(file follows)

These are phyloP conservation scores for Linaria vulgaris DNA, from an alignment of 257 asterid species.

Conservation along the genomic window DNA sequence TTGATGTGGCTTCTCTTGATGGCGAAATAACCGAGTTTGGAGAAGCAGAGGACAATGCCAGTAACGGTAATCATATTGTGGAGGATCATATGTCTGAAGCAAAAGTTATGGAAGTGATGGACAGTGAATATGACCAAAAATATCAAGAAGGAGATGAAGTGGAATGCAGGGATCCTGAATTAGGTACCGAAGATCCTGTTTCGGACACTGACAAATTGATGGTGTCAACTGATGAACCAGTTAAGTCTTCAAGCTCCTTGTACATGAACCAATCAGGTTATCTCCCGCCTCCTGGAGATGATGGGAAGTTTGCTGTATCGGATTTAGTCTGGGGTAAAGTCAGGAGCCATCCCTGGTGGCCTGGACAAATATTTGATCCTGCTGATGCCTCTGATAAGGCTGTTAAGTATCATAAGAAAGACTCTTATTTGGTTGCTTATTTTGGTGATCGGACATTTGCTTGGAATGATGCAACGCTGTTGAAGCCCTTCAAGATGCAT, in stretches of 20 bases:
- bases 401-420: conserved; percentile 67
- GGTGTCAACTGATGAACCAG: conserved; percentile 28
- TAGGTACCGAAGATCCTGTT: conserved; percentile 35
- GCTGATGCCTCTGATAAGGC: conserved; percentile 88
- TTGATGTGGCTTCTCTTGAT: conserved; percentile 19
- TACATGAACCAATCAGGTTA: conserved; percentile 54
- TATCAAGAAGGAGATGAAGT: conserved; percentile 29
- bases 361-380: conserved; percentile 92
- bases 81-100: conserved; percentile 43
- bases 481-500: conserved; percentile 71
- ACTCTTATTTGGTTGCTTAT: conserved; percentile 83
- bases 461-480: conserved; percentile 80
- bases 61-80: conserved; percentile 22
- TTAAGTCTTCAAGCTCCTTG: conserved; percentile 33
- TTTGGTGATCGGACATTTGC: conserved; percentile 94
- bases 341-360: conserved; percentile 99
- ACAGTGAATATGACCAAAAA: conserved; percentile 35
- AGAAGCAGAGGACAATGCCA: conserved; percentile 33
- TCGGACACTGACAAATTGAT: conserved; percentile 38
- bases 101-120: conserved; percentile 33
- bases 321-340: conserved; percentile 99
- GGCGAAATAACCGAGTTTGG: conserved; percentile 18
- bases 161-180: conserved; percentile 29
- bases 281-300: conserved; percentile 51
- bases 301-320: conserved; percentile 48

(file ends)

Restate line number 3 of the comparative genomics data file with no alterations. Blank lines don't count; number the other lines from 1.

- bases 401-420: conserved; percentile 67